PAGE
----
Week by Week

What pregnant women need to know in week 16 of pregnancy?

By Medically reviewed by Dr. Duyen Le

msBahasa Malaysia

Baby Development

How my baby growing?

You are now entering the 16th week of your pregnancy. Your growing fetus is about the size of an avocado, weighing about 100 grams and is about 12 centimeters long from head to toe.

The backbone and tiny muscles in your baby’s back are getting stronger, making it easier for your baby to hold his head straight. The muscles in your baby’s face are also gaining strength. This means your baby can make more facial expressions such as squinting, frowning and smiling. Your baby can now hold his head straight and express emotion with series of expressions, such as squinting and frowning.

If you were able to look through your uterus, you will see that your baby’s skin is translucent. You will be able to see tiny blood vessels under the thin layer of skin. Your baby have not gained any body fat. He is too busy developing other important organs.

You may also be happy to know that your baby’s ears are fully developed. This means your baby is able to hear your voice when you speak. This is a great way for you to bond with your baby. You can sing songs or even talk to your baby. He may not understand what you are saying but will be soothed by the sound of your voice.

Body & Life Changes

How is my body changing?

During this week, you may feel some movement in your stomach. New mothers may mistaken this for indigestion or gas but it is actually your baby kicking. These movements will become more distinct and noticeable as your pregnancy progresses.

Your baby bump is getting bigger! It may be frustrating to not be able to fit your regular clothes. But you should think of it as an excuse to go shopping. You don’t necessarily need to buy maternity clothes. You can find clothes that are loose fitting. For example you can buy long dresses that have a one size fit all. These dresses will be very useful after you give birth too. Make sure to find clothes that are comfortable and do not irritate the skin. Embrace your new shape. You can worry about losing the weight after birth.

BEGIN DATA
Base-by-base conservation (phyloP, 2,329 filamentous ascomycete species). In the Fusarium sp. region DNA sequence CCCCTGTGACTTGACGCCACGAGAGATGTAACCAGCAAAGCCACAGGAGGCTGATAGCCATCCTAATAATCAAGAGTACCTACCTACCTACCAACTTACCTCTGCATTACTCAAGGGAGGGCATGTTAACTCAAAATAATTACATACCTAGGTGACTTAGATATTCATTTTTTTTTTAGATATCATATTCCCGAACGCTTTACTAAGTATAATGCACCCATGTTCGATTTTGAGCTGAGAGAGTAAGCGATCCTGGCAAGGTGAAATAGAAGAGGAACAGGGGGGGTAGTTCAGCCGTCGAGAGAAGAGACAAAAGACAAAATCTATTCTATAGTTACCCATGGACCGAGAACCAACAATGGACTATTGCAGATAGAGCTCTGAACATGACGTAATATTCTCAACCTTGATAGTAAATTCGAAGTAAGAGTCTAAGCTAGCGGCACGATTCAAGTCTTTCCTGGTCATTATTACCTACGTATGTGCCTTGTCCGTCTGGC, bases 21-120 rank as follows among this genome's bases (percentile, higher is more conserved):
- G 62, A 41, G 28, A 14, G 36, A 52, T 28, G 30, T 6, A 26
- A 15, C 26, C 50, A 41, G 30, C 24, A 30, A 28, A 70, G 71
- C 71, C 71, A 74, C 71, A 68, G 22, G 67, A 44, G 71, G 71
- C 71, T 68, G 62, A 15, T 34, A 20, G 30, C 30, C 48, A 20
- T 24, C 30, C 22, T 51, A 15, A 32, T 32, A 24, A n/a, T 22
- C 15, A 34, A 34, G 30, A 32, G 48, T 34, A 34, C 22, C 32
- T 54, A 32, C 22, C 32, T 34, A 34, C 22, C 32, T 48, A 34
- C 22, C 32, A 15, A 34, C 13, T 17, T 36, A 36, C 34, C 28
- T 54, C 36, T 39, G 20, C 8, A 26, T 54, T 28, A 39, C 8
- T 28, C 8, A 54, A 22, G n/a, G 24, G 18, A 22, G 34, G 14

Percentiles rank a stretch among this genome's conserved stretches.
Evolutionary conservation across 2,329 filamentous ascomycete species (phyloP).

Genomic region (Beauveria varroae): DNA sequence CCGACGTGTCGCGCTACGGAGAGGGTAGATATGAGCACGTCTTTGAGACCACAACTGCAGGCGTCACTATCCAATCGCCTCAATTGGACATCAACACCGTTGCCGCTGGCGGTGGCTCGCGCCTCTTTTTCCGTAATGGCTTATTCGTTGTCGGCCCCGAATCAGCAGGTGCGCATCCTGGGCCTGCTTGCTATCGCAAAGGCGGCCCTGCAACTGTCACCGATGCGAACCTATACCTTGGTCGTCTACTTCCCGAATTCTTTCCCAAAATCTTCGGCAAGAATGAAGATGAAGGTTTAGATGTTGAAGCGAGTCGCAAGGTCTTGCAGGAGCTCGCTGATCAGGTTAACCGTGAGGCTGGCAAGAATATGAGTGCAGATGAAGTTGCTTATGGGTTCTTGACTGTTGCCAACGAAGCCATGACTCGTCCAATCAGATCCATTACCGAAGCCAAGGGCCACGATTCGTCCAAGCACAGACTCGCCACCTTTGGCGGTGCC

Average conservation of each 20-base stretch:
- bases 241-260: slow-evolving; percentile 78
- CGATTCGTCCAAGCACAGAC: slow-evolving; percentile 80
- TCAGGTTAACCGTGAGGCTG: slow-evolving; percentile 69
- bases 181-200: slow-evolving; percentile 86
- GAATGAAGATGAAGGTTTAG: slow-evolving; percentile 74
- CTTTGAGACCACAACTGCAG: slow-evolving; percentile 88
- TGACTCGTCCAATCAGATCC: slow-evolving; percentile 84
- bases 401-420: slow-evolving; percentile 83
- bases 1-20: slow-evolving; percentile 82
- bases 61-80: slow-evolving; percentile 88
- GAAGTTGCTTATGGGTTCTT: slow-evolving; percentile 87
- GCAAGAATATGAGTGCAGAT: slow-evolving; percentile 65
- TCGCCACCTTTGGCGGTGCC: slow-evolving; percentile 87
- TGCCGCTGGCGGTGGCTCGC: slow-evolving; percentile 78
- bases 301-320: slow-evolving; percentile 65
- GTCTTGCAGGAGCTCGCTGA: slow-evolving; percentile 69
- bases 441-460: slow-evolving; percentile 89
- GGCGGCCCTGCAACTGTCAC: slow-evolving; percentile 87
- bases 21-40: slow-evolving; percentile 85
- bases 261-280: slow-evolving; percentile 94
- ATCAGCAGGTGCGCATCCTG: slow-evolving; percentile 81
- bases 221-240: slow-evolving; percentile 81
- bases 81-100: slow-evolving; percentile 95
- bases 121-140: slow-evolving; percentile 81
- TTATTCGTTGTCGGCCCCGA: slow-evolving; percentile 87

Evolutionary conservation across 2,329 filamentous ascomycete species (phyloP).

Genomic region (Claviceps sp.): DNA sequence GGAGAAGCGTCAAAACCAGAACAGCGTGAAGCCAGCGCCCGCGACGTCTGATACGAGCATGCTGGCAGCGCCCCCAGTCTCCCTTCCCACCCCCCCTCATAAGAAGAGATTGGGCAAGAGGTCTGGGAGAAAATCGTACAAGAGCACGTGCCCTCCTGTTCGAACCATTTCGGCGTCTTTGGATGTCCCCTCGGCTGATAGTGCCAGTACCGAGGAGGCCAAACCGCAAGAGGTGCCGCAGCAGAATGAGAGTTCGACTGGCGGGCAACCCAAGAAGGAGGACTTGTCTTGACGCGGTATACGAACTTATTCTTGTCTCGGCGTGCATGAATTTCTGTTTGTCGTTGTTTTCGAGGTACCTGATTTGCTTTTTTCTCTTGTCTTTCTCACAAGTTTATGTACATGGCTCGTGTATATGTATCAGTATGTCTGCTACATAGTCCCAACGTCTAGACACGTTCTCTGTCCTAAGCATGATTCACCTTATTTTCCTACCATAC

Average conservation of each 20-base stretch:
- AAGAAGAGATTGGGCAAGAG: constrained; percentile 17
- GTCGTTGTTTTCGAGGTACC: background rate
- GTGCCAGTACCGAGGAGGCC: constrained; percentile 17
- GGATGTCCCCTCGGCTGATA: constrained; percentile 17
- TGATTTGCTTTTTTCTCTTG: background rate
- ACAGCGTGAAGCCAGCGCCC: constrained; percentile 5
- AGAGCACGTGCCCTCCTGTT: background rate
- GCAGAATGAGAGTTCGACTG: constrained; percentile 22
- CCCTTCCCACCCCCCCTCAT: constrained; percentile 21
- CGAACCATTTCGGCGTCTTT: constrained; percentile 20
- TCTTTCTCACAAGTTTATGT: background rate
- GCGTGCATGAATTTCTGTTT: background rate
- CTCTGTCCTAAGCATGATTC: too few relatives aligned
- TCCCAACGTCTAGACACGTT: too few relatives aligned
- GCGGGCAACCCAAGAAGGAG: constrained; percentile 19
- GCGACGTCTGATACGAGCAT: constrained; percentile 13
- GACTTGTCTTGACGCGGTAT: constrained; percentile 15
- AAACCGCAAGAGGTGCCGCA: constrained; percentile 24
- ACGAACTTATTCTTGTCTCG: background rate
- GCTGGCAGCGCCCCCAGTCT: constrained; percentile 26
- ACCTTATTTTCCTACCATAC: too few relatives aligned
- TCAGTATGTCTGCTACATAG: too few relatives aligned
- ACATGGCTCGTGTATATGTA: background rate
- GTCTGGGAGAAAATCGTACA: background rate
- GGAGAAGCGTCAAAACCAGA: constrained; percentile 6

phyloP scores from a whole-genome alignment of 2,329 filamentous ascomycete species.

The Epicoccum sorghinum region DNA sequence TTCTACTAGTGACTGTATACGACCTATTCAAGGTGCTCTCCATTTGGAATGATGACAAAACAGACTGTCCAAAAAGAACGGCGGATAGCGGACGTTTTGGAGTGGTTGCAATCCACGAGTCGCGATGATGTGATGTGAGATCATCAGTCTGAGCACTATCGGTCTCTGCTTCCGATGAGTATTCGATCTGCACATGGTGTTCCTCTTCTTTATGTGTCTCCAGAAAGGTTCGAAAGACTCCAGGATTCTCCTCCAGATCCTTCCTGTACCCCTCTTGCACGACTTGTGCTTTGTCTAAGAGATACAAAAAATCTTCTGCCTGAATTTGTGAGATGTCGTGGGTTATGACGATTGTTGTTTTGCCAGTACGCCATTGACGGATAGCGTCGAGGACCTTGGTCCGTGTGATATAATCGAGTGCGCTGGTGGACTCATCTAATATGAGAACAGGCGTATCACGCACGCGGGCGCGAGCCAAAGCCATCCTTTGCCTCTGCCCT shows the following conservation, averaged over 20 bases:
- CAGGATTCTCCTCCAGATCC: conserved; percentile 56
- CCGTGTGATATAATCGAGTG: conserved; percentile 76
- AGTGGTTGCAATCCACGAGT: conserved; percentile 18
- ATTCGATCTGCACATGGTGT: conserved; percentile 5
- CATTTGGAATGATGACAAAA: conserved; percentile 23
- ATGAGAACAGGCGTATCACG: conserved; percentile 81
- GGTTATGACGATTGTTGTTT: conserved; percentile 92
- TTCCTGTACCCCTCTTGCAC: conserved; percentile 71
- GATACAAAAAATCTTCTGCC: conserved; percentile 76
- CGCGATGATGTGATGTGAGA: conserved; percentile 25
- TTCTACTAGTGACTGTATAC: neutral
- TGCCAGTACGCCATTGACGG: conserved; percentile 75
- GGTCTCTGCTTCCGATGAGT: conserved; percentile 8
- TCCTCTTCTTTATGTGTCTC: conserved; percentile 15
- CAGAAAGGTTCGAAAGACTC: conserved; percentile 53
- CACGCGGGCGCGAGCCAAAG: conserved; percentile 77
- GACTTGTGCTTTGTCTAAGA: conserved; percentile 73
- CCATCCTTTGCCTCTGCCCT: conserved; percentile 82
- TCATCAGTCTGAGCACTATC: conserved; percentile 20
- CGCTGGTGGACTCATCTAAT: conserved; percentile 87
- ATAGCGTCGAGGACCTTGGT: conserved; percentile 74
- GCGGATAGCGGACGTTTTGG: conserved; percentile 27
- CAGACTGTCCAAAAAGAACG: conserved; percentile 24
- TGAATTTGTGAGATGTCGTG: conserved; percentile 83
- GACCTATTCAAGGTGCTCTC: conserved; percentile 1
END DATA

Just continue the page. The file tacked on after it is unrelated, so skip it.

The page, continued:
What should I be concerned about?

Sometimes you may feel a little breathless. Don’t worry! Shortness of breath, also known as dyspnea, is a very common symptom that many pregnant women experience. It most often occurs during the second trimester of pregnancy. The cause of shortness of breath is your pregnancy hormones. These hormones stimulate your brain to allow you to breathe in more oxygen for your growing baby. These hormones widen the capillaries in your respiratory tract and relaxes the muscles in your lungs, which make you feel like you are breathing in more air. Another reason for shortness of breath is your growing baby may be pressing on your diaphragm, the muscle that separates the chest and the abdomen. During the later part of your pregnancy, your baby will be bigger in size, making it hard for you to breathe.

Doctor Visits

What should I tell my doctor?